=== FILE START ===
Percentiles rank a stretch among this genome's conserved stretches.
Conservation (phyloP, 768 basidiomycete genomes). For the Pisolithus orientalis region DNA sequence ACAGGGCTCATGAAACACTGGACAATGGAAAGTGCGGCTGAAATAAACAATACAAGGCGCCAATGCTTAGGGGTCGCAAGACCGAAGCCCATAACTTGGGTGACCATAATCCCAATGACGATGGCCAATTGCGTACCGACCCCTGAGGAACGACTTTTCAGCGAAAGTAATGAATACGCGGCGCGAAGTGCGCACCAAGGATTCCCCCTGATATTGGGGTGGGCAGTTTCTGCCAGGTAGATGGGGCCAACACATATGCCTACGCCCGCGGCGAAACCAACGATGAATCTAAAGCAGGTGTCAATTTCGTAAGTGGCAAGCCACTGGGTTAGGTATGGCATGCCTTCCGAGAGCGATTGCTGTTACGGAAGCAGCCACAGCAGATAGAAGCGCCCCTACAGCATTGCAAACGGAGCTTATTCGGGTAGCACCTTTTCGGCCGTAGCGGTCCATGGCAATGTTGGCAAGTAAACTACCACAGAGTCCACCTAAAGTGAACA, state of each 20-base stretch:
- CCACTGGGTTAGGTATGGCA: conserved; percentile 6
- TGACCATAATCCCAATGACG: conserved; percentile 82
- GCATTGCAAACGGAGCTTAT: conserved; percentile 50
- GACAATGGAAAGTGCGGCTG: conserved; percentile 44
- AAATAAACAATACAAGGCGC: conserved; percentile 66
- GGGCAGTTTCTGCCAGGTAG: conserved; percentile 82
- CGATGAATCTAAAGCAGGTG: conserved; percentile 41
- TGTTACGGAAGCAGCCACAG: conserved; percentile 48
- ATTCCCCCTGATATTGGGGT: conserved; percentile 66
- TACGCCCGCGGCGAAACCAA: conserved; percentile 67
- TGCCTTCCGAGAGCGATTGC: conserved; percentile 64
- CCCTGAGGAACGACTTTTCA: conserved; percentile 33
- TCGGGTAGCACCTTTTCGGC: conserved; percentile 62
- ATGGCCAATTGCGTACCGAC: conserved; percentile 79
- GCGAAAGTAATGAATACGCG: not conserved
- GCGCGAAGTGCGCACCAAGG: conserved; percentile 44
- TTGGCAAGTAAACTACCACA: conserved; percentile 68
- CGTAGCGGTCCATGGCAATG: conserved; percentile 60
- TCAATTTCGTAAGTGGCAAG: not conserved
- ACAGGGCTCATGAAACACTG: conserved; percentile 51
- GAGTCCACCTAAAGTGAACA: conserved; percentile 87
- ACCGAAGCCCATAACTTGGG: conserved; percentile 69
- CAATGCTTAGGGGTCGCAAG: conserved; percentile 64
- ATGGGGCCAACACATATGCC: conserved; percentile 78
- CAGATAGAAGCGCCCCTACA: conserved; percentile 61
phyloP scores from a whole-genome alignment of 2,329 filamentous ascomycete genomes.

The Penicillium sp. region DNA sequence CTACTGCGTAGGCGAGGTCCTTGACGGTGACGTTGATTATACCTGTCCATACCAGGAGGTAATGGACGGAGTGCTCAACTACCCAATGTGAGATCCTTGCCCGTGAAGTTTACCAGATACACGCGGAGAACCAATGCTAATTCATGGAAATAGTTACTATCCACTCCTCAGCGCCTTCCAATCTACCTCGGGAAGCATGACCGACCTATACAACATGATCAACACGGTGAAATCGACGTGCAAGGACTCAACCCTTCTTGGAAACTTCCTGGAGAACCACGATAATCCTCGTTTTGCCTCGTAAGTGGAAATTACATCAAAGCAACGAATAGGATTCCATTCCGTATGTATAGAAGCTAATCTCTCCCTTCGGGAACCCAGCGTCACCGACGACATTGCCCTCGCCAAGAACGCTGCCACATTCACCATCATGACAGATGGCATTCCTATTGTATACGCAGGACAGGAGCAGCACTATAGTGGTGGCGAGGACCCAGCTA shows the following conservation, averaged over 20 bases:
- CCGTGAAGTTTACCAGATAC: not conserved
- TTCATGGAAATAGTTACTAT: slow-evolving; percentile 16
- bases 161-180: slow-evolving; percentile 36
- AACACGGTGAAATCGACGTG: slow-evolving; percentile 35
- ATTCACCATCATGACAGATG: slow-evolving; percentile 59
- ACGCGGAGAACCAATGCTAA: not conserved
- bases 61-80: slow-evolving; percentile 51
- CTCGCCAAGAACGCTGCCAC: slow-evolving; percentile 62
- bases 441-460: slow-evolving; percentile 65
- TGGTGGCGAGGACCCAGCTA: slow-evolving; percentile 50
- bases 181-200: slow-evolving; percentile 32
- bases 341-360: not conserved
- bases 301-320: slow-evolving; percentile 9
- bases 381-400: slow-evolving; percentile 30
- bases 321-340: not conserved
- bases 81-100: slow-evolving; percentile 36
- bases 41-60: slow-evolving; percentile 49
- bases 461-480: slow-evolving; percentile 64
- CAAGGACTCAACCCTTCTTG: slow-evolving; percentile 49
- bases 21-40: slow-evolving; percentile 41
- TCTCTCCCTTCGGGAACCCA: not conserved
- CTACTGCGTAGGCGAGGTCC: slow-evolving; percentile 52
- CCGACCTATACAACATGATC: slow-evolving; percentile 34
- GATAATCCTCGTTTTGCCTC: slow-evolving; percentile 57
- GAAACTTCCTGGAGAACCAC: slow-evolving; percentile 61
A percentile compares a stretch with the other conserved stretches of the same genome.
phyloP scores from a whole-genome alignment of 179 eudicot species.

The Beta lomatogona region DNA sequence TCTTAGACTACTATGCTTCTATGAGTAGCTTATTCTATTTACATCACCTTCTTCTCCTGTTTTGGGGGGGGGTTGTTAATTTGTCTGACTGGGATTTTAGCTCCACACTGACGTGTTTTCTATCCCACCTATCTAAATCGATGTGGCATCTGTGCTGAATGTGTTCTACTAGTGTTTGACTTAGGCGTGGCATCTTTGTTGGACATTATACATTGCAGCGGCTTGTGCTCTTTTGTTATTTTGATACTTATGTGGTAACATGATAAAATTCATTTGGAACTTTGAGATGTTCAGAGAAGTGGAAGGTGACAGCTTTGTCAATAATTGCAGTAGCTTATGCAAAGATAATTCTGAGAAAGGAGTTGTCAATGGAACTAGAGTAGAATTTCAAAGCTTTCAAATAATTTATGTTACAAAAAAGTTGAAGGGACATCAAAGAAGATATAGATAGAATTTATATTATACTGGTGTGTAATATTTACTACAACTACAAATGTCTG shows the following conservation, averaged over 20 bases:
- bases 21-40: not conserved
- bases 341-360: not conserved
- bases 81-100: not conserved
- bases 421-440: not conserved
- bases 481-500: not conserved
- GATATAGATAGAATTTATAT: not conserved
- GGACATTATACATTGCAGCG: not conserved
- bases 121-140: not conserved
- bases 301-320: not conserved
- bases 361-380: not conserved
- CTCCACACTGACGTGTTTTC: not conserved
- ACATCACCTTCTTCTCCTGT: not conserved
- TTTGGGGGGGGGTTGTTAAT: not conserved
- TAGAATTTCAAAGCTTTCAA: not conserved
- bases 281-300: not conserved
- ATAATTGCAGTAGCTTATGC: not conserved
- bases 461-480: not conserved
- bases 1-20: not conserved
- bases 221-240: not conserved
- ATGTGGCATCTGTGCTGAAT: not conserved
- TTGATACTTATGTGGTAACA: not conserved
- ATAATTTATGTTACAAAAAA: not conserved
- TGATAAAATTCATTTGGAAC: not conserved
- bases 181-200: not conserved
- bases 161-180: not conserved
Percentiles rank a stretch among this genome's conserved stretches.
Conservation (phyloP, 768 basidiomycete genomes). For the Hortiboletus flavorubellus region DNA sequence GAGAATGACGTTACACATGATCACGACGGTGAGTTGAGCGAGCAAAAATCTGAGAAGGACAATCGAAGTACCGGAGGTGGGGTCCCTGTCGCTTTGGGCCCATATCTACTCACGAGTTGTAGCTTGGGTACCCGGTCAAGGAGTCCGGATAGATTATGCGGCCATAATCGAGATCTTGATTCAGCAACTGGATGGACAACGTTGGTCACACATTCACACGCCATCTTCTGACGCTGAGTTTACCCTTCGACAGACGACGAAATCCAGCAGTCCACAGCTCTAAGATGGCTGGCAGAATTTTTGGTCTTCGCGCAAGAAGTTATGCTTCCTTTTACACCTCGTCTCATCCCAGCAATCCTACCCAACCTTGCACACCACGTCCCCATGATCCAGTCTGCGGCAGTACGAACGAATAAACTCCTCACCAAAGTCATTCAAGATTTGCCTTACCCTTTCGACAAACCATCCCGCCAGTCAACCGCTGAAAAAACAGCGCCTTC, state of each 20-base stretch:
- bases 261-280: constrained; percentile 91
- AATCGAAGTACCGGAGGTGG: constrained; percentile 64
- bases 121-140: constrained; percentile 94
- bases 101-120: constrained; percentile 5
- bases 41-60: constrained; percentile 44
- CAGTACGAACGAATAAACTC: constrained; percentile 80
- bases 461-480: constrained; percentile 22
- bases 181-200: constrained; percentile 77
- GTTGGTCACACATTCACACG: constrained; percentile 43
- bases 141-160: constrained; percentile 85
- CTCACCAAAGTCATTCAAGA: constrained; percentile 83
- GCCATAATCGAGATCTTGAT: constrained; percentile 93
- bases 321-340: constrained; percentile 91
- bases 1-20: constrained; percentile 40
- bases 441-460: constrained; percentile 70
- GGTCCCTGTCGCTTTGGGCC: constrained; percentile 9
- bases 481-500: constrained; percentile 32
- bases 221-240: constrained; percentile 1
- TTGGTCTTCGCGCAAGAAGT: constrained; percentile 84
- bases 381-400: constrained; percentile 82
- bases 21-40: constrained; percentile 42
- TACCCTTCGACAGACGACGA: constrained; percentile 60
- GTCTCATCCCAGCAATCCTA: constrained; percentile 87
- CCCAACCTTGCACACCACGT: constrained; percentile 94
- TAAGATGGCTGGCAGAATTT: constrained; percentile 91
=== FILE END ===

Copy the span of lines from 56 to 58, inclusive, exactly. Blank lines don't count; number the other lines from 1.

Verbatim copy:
phyloP scores from a whole-genome alignment of 179 eudicot species.

The Beta lomatogona region DNA sequence TCTTAGACTACTATGCTTCTATGAGTAGCTTATTCTATTTACATCACCTTCTTCTCCTGTTTTGGGGGGGGGTTGTTAATTTGTCTGACTGGGATTTTAGCTCCACACTGACGTGTTTTCTATCCCACCTATCTAAATCGATGTGGCATCTGTGCTGAATGTGTTCTACTAGTGTTTGACTTAGGCGTGGCATCTTTGTTGGACATTATACATTGCAGCGGCTTGTGCTCTTTTGTTATTTTGATACTTATGTGGTAACATGATAAAATTCATTTGGAACTTTGAGATGTTCAGAGAAGTGGAAGGTGACAGCTTTGTCAATAATTGCAGTAGCTTATGCAAAGATAATTCTGAGAAAGGAGTTGTCAATGGAACTAGAGTAGAATTTCAAAGCTTTCAAATAATTTATGTTACAAAAAAGTTGAAGGGACATCAAAGAAGATATAGATAGAATTTATATTATACTGGTGTGTAATATTTACTACAACTACAAATGTCTG shows the following conservation, averaged over 20 bases:
- bases 21-40: not conserved